But I can’t help but feel like it’s yet another request for our already strained and closing Emergency Departments. We have to see more impatient patients, faster, with fewer resources available and more things asked of us. Domestic Violence Screening. Rapid HIV testing. Vaccinations. Smoking cessation counseling. And blood cultures within 6 hours, before antibiotics. (Kind of kidding on the last one. But only kind of.)

Please don’t misunderstand me: I’m a public health advocate. Public health and vaccinations and sewer systems and hand-washing have impacted and saved more lives than I will one thousand times over, but I gotta ask: Could we get a little help around here?

Yes, the less pertussis the better. Yes, as an emergency physician I’m proud to stamp out tetanus. Yes, there’s a large portion of HIV+ people out there who are infecting other people because they don’t even know they’re positive. Yes, I want to be able to offer victims of domestic violence information and options and safety. But who else is coming to the party? And are they bringing drinks?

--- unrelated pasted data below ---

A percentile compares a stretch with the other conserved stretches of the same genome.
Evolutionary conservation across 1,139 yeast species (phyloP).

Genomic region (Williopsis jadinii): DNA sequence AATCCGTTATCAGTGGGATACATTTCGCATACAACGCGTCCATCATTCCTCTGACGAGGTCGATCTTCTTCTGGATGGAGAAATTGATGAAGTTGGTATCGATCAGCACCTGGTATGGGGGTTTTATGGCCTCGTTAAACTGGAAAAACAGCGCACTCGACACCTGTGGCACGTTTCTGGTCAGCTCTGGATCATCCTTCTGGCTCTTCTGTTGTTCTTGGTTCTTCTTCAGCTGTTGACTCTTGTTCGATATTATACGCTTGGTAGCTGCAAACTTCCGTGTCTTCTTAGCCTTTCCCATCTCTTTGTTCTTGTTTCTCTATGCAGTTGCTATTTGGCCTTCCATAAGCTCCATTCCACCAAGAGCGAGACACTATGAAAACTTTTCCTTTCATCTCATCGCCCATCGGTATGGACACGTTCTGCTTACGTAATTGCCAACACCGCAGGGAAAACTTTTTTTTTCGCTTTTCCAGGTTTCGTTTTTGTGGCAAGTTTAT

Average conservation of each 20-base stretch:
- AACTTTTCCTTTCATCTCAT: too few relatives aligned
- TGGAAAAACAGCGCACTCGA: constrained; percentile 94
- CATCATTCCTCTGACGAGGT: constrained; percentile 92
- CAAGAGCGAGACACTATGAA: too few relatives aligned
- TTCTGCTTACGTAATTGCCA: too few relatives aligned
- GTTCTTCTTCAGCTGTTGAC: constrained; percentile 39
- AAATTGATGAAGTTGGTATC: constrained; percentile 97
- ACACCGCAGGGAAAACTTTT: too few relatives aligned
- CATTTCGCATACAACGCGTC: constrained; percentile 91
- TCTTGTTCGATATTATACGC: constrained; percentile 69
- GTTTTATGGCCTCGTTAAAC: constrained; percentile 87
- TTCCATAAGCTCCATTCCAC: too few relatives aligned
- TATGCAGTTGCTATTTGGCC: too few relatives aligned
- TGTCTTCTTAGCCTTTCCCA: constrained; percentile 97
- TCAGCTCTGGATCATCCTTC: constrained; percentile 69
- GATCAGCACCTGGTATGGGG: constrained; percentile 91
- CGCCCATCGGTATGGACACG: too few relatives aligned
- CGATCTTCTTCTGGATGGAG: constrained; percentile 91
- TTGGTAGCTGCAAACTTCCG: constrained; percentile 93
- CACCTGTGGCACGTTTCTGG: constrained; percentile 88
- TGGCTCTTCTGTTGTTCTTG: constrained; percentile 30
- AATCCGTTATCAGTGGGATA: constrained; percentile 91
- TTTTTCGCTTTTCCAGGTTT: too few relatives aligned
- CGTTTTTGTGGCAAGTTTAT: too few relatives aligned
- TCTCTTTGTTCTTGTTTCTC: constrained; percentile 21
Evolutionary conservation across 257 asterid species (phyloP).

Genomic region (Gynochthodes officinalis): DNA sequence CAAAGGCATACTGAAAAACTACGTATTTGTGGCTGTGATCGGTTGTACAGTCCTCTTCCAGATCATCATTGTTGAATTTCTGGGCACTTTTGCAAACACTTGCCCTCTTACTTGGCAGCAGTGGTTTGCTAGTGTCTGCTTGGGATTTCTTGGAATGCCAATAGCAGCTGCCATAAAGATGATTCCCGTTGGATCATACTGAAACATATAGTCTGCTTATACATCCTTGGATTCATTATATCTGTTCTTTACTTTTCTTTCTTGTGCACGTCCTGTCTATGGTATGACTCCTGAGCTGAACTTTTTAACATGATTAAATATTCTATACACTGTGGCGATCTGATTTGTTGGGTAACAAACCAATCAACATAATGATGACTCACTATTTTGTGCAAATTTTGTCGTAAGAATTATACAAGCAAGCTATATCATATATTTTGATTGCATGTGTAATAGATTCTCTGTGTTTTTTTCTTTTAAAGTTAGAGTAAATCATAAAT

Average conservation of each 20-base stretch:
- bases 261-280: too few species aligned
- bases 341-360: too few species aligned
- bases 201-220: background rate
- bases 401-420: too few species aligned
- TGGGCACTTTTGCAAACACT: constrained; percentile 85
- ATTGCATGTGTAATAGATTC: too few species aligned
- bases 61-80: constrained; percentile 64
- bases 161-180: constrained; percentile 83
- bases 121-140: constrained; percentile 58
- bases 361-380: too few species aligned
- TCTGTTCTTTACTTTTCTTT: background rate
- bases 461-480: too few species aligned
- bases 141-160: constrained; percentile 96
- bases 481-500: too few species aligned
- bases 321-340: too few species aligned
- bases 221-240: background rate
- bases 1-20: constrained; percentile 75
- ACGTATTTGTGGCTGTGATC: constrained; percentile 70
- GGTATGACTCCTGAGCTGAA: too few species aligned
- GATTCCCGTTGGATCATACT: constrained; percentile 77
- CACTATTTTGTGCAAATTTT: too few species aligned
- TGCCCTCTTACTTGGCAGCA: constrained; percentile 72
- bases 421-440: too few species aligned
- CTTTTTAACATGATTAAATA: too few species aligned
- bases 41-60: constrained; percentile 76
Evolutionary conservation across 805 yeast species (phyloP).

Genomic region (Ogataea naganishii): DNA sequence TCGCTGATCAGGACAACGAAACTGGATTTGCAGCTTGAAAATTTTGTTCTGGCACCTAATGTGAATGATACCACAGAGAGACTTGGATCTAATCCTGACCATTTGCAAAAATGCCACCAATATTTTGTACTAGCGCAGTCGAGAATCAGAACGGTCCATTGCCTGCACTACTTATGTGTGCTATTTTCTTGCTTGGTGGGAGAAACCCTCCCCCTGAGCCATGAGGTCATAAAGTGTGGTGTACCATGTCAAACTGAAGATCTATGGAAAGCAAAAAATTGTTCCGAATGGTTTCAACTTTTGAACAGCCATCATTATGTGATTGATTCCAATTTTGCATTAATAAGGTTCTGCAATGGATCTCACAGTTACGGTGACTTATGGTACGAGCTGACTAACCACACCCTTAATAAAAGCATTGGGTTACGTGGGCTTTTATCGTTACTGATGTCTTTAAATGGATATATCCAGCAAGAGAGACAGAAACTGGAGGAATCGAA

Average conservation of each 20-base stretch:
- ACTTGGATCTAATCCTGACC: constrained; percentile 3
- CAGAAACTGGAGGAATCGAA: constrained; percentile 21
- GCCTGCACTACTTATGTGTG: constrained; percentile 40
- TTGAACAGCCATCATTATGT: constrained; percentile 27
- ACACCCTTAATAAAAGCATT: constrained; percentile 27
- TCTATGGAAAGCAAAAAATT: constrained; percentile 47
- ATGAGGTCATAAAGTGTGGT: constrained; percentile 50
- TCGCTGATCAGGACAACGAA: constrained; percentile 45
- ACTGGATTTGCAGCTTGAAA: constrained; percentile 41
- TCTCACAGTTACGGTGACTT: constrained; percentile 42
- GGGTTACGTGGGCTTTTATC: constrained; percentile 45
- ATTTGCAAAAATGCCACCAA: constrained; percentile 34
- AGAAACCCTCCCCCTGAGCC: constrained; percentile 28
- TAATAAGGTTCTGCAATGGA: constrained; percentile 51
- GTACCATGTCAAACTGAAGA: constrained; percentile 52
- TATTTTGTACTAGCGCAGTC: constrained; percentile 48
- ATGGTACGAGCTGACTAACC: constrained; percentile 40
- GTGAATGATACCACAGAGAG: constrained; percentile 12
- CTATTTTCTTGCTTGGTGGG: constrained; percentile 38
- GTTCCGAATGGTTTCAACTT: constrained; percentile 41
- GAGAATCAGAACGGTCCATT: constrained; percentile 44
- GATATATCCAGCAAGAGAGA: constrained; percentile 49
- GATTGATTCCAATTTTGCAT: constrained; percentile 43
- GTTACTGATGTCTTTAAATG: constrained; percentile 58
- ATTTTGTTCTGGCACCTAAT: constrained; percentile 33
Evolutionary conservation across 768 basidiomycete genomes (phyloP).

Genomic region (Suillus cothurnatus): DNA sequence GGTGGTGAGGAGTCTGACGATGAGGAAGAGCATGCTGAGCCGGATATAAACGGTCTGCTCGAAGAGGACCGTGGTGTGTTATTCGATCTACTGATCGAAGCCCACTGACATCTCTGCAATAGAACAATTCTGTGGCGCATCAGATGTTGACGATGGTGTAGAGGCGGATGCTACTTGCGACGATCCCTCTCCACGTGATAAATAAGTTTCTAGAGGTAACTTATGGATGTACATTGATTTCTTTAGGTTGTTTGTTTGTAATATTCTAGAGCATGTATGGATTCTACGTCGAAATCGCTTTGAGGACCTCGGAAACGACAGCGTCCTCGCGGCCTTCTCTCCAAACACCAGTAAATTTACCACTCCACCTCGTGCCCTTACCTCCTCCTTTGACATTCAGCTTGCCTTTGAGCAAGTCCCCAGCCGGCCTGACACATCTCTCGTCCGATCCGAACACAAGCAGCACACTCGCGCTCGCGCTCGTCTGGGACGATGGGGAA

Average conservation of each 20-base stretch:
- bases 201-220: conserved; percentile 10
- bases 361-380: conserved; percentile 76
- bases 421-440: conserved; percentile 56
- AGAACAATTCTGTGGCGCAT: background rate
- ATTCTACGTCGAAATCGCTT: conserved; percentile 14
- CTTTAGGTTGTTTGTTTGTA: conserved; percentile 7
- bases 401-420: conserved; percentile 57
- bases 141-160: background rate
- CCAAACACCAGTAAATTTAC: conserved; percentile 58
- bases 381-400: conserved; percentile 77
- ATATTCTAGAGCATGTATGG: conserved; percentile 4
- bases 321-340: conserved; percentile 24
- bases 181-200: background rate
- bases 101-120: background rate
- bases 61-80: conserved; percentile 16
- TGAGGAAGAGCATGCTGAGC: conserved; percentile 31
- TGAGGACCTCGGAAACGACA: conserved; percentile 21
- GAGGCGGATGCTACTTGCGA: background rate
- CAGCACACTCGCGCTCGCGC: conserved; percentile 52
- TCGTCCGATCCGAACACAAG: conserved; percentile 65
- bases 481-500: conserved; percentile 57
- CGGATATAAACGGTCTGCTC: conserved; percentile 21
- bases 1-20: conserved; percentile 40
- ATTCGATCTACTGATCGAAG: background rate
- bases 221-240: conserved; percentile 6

I mean to say this: if public health wants emergency medicine to help its cause, then why not scratch our backs as well? Case in point: want us to offer rapid HIV testing? How about letting us offer rapid HIV testing and giving us bedside, point-of-care troponins? Something to recognize that we’re already stretched thin, and maybe we’ll break even if we get both.

(And to the public health folks out there, how about recruiting some other people in “unique positions?” How about pharmacies that sell cigarettes and alcohol? Get them in on the game to offer HIV tests and vaccines. And smoking cessation. Or why not have anesthesiologists screen for domestic violence? They’re often in a more private setting than we are. Or why not encourage those “lifestyle” specialties — looking at you, dermatology and radiation oncology — to start screening as well?)